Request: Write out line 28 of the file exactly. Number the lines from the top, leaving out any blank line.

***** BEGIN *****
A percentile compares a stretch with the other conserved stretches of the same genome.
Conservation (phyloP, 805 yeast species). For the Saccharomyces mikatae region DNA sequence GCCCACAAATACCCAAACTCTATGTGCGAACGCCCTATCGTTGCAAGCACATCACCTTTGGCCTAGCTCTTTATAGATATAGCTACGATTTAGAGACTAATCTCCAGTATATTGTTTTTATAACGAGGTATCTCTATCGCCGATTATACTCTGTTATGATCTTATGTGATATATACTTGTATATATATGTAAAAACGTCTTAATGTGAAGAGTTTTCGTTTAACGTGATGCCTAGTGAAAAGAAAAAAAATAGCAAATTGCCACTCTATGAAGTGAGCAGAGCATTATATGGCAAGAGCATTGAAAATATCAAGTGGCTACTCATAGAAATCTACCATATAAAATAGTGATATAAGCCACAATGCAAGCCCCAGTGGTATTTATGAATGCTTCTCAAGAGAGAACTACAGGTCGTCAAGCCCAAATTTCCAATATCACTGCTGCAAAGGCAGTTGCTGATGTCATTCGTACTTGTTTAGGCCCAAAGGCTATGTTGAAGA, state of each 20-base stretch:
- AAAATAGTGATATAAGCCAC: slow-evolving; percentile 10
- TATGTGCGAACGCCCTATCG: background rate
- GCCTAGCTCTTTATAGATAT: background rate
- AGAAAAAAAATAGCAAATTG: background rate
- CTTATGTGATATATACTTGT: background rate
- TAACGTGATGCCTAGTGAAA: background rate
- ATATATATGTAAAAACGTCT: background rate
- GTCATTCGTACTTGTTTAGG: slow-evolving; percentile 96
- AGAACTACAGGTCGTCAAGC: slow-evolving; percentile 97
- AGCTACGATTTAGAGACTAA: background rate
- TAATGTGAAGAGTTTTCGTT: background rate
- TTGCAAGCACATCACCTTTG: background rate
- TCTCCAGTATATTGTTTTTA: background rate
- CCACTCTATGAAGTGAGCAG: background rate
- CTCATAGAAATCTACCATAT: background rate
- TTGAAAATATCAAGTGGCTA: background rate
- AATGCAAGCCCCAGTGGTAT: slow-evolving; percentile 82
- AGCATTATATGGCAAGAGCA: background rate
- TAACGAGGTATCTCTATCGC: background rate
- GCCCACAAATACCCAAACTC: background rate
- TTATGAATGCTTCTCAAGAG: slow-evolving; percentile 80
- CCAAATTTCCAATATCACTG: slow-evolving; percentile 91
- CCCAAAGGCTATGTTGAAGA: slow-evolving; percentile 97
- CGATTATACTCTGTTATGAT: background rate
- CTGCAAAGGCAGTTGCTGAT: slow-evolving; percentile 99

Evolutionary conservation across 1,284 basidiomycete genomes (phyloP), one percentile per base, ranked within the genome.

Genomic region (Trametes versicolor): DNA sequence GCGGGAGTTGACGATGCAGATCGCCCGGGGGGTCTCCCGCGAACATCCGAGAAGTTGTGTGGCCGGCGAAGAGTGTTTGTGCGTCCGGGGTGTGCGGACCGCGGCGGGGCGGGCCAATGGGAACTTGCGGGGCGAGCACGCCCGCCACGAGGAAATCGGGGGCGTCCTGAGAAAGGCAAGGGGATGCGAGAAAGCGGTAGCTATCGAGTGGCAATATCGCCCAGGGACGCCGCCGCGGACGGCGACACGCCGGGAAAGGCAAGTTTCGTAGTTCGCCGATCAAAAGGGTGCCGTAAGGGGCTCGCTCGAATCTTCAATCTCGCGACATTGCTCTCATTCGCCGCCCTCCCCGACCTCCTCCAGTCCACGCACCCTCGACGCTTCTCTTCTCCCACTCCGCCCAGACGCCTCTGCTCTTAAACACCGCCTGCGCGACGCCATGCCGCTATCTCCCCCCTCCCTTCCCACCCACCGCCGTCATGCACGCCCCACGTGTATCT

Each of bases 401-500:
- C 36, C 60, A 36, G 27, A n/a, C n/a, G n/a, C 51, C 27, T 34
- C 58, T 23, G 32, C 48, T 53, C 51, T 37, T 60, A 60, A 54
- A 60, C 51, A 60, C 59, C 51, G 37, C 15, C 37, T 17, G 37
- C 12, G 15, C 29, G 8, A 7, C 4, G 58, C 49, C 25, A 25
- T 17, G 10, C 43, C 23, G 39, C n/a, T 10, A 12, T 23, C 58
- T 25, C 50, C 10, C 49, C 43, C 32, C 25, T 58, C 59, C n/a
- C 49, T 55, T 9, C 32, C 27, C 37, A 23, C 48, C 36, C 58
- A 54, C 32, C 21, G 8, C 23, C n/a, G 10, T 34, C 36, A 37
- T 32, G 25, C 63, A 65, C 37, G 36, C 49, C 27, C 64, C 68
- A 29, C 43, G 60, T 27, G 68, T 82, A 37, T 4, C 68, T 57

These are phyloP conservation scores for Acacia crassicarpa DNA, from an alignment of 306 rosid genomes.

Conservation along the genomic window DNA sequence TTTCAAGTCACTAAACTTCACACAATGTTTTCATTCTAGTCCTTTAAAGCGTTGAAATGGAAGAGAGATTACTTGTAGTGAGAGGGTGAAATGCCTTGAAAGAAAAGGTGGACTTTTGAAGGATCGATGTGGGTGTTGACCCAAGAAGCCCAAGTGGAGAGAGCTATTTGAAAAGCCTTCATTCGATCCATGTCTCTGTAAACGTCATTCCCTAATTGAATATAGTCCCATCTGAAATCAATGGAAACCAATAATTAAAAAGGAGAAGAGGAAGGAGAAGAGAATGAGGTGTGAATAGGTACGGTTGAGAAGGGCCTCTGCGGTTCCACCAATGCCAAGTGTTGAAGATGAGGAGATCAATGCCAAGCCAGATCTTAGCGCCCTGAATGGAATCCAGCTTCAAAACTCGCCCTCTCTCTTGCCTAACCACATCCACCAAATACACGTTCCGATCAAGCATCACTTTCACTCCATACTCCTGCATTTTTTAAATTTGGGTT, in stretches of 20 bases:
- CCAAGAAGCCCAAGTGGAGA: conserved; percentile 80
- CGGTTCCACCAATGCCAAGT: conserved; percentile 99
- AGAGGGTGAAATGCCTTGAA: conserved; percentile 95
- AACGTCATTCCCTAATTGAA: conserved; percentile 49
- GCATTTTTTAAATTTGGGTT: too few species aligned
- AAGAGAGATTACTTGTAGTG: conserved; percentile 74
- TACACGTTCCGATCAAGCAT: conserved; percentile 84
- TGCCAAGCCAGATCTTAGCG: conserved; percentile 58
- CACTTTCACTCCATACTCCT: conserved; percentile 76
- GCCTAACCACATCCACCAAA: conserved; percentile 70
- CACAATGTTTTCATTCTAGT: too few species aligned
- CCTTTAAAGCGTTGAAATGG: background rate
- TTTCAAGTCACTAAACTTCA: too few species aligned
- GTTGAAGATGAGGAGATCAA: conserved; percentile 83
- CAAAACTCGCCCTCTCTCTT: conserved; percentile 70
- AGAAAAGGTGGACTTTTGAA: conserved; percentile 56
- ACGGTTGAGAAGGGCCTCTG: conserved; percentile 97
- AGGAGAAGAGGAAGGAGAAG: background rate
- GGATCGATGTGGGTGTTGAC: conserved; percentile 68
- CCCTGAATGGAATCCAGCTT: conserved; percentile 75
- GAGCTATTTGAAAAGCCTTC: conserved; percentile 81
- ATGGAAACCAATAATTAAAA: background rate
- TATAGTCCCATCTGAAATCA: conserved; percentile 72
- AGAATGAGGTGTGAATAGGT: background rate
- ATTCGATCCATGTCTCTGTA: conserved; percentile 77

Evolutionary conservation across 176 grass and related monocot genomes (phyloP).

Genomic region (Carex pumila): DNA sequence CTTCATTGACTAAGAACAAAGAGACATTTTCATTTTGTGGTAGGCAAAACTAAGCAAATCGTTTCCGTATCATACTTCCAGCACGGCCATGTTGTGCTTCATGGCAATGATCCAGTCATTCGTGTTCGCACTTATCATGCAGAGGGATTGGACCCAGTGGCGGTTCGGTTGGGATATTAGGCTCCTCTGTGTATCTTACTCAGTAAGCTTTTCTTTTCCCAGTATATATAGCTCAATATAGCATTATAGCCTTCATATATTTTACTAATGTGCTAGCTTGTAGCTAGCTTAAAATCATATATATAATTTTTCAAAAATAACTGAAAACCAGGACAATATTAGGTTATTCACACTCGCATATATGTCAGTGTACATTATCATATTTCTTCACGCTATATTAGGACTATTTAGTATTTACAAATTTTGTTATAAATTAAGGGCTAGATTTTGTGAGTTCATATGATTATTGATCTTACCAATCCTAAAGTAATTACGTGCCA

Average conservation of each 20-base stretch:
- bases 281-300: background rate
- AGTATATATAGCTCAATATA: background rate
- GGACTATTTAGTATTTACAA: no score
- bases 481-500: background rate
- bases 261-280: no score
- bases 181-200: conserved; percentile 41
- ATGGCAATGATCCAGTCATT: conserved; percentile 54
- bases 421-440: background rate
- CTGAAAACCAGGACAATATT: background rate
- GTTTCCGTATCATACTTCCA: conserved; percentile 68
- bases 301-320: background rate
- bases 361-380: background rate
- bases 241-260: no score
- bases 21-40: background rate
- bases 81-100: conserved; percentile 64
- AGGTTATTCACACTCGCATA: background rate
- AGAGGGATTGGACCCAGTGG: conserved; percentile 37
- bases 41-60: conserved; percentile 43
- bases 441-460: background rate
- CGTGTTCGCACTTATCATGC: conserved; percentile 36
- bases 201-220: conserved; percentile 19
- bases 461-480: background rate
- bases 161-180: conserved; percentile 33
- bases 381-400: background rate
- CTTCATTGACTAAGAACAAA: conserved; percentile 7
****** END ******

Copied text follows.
Evolutionary conservation across 1,284 basidiomycete genomes (phyloP), one percentile per base, ranked within the genome.